Nurses, Doctors, Patients, Faith, Community and Elected Leaders Will Come Together to Discuss Health Equity and Healthcare Challenges in The Bronx
New York, NY — Today, Tuesday, December 20 at 5:30 PM, caregivers, patients, and allies will join a Bronx community health forum hosted by NYSNA RNs from Montefiore Medical Center to discuss healthcare challenges in the Bronx and to address health inequity. The health outcomes in the Bronx are the worst in New York State and some of the worst in the country. The Bronx ranks dead last in health of any county in New York State – 62 out of 62. Across the nation, women of color are 3 times more likely to die than white women due to maternal complications. The Bronx has the highest infant mortality rate in New York City. At the same time, Montefiore, the largest healthcare provider in the borough, has cut services, including by reducing staffing at the Home Health Agency in half – from 100 nurses to 50 – and is planning to shut down the Family Health Partnership program that cares for the most high-risk mothers and babies in the Bronx and Yonkers. Montefiore also recently closed the Grand Concourse clinic, displacing patients, and reducing primary care access in the Bronx.
WHAT: Bronx Community Forum hosted by NYSNA, CIR/SEIU and the Northwest Bronx Community and Clergy Coalition.
WHO: Nurses, doctors, patients, faith community and elected leaders will discuss health equity and healthcare challenges in the Bronx and at Montefiore, the largest healthcare system in the Bronx.
WHERE: Fordham-Bedford Housing Corp - Serviam Hall, 2848 Bainbridge Avenue, Serviam Hall (Bldg D), Bronx, NY 10458
WHEN: TODAY, Tuesday, December 20, 2022 at 5:30 PM
*Media availabilities in English and Spanish*
“Our community deserves quality care. Nurses want to improve conditions in the Emergency Department and the hospital. In the ED where I work, I sometime care for 20 patients at a time, instead of a safe standard of 3 patients. In the critical care part of our ED, instead of one nurse caring for 2 patients, they are sometimes caring for 6 or 9. This is not safe or fair for nurses or patients,” said NYSNA Director at Large Benny K. Mathew, RN, and member at Montefiore.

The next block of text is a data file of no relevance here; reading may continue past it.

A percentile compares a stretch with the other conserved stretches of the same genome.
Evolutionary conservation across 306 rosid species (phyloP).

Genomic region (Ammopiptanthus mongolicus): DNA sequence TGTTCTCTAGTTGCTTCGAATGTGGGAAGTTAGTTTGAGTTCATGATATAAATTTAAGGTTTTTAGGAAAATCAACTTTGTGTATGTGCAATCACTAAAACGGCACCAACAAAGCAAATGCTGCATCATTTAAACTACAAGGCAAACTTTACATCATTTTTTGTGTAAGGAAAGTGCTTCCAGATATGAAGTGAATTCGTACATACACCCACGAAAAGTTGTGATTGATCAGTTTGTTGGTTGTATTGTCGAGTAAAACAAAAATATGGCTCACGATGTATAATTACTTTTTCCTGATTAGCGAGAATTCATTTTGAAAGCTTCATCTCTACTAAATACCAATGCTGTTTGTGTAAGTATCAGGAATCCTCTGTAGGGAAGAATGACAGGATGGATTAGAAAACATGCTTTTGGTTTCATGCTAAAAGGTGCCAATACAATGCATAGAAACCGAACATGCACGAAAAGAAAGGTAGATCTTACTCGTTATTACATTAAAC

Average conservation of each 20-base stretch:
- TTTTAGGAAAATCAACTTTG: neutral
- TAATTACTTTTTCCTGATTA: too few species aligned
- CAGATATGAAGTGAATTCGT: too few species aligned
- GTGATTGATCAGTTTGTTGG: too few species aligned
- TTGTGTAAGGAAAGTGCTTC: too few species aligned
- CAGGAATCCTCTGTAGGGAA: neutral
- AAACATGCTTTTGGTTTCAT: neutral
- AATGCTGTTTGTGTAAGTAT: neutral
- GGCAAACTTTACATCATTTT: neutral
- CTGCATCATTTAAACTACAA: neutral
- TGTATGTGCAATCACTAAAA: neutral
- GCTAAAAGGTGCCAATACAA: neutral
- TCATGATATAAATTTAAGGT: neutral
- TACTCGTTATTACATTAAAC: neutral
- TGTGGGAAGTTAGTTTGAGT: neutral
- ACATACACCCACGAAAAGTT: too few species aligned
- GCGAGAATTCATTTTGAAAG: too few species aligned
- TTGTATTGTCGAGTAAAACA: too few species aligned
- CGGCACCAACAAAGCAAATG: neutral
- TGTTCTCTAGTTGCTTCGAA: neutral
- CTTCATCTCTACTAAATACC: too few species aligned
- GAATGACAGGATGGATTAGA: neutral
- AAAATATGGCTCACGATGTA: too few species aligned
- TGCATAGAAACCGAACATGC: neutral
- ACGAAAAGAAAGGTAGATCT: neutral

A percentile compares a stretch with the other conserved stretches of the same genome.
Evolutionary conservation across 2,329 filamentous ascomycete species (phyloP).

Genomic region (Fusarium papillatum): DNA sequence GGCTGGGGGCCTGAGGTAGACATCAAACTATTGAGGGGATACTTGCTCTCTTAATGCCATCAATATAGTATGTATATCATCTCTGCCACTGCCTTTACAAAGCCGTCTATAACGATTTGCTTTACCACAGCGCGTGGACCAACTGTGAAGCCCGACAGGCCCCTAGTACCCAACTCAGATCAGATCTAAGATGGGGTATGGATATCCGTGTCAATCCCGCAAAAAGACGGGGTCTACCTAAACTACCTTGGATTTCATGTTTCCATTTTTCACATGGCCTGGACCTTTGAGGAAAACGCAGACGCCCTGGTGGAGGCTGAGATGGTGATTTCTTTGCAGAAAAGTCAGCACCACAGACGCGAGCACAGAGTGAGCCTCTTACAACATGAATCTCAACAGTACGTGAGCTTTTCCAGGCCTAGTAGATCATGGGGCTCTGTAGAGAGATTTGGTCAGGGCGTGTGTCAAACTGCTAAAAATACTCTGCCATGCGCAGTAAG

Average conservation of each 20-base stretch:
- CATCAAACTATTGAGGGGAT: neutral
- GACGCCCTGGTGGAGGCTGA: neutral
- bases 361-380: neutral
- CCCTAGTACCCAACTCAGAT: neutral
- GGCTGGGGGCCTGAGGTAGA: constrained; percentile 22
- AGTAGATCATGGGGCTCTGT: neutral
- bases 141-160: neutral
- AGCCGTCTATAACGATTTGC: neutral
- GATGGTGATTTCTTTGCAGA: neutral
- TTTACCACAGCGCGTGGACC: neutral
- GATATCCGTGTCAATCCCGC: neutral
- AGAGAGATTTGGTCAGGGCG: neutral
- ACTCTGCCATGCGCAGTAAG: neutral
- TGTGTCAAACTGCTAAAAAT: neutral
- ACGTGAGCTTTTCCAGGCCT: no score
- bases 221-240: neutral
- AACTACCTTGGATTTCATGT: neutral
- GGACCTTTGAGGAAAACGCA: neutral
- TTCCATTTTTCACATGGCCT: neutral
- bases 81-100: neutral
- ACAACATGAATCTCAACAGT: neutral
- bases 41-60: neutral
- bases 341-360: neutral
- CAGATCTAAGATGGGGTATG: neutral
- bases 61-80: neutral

”The Bronx was already facing huge shortages in family care services, and the recent closure of clinics will only create a bigger gap in services for the different communities who live here. Montefiore owes it to its patients to invest—not divest—resources in healthcare services and the frontline caregivers.” said Dr. Isuree Katugampala, a third year pediatric resident physician at Montefiore.
“I want the public to know that nurses are fighting for quality care for the community. Hospitals must listen and respond to community input with the healthcare services that people need. We want to be able to say that Montefiore has improved the health outcomes of our community. To do that, Montefiore needs to stop putting profits before patients. They can do more, and they need to take care of the community they say they are committed to,” said Vanessa Welden, RN, NYSNA member at Montefiore.
“In the NICU, they have been over bed capacity for the last couple months. Charge nurses, who
shouldn’t take any patients, are sometimes taking 2 or 3 patients because they’re so understaffed. Some of the most critical care babies require a procedure called “brain cooling” which should be done by 2 nurses. One of the NICU nurses told me she recently was the only nurse giving this treatment, and she was caring for another critically ill baby at the same time. Most shifts, I work for 12 hours without a break, and management has no plan if a nurse calls out sick. Our patients deserve better,” said Lizette Rivera, RN, NYSNA member at Montefiore.
The New York State Nurses Association represents more than 42,000 members in New York State. We are New York’s largest union and professional association for registered nurses. NYSNA is an affiliate of National Nurses United, AFL-CIO, the country's largest and fastest-growing union and professional association of registered nurses, with more than 225,000 members nationwide.
For more information, visit nysna.org.